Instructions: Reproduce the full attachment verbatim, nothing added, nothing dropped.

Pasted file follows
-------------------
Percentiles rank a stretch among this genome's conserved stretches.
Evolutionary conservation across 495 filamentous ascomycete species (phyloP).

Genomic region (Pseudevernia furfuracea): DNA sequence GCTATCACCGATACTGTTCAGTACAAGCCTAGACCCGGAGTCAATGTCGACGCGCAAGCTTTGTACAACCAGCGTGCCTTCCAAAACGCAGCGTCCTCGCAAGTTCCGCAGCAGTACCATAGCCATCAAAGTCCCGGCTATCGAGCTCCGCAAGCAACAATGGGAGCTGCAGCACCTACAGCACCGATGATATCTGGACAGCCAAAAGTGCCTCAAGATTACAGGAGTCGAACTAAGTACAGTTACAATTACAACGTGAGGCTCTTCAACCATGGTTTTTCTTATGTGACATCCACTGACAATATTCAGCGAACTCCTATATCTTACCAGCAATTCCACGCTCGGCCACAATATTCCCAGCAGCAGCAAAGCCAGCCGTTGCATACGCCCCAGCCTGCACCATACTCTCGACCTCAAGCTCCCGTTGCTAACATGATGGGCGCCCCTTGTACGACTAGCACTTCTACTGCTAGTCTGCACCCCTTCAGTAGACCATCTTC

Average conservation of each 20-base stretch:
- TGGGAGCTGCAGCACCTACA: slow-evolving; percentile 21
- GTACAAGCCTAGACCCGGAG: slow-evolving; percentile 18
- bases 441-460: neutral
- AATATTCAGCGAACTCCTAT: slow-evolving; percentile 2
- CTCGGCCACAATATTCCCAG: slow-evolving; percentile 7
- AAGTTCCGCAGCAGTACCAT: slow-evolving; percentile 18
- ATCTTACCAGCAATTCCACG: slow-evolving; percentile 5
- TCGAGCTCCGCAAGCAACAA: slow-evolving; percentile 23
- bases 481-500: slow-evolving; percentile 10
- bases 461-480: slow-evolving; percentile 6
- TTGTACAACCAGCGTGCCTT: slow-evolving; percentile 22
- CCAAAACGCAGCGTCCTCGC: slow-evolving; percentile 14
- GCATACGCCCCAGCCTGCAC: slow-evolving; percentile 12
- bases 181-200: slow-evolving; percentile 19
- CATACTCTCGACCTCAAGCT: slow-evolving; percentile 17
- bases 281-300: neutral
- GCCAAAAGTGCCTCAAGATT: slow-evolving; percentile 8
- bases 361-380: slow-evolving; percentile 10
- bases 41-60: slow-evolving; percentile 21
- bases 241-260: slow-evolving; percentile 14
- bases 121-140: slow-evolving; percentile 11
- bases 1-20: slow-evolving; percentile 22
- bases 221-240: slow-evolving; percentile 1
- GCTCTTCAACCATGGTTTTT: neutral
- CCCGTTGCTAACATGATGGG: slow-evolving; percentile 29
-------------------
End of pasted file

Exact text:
Percentiles rank a stretch among this genome's conserved stretches.
Evolutionary conservation across 495 filamentous ascomycete species (phyloP).

Genomic region (Pseudevernia furfuracea): DNA sequence GCTATCACCGATACTGTTCAGTACAAGCCTAGACCCGGAGTCAATGTCGACGCGCAAGCTTTGTACAACCAGCGTGCCTTCCAAAACGCAGCGTCCTCGCAAGTTCCGCAGCAGTACCATAGCCATCAAAGTCCCGGCTATCGAGCTCCGCAAGCAACAATGGGAGCTGCAGCACCTACAGCACCGATGATATCTGGACAGCCAAAAGTGCCTCAAGATTACAGGAGTCGAACTAAGTACAGTTACAATTACAACGTGAGGCTCTTCAACCATGGTTTTTCTTATGTGACATCCACTGACAATATTCAGCGAACTCCTATATCTTACCAGCAATTCCACGCTCGGCCACAATATTCCCAGCAGCAGCAAAGCCAGCCGTTGCATACGCCCCAGCCTGCACCATACTCTCGACCTCAAGCTCCCGTTGCTAACATGATGGGCGCCCCTTGTACGACTAGCACTTCTACTGCTAGTCTGCACCCCTTCAGTAGACCATCTTC

Average conservation of each 20-base stretch:
- TGGGAGCTGCAGCACCTACA: slow-evolving; percentile 21
- GTACAAGCCTAGACCCGGAG: slow-evolving; percentile 18
- bases 441-460: neutral
- AATATTCAGCGAACTCCTAT: slow-evolving; percentile 2
- CTCGGCCACAATATTCCCAG: slow-evolving; percentile 7
- AAGTTCCGCAGCAGTACCAT: slow-evolving; percentile 18
- ATCTTACCAGCAATTCCACG: slow-evolving; percentile 5
- TCGAGCTCCGCAAGCAACAA: slow-evolving; percentile 23
- bases 481-500: slow-evolving; percentile 10
- bases 461-480: slow-evolving; percentile 6
- TTGTACAACCAGCGTGCCTT: slow-evolving; percentile 22
- CCAAAACGCAGCGTCCTCGC: slow-evolving; percentile 14
- GCATACGCCCCAGCCTGCAC: slow-evolving; percentile 12
- bases 181-200: slow-evolving; percentile 19
- CATACTCTCGACCTCAAGCT: slow-evolving; percentile 17
- bases 281-300: neutral
- GCCAAAAGTGCCTCAAGATT: slow-evolving; percentile 8
- bases 361-380: slow-evolving; percentile 10
- bases 41-60: slow-evolving; percentile 21
- bases 241-260: slow-evolving; percentile 14
- bases 121-140: slow-evolving; percentile 11
- bases 1-20: slow-evolving; percentile 22
- bases 221-240: slow-evolving; percentile 1
- GCTCTTCAACCATGGTTTTT: neutral
- CCCGTTGCTAACATGATGGG: slow-evolving; percentile 29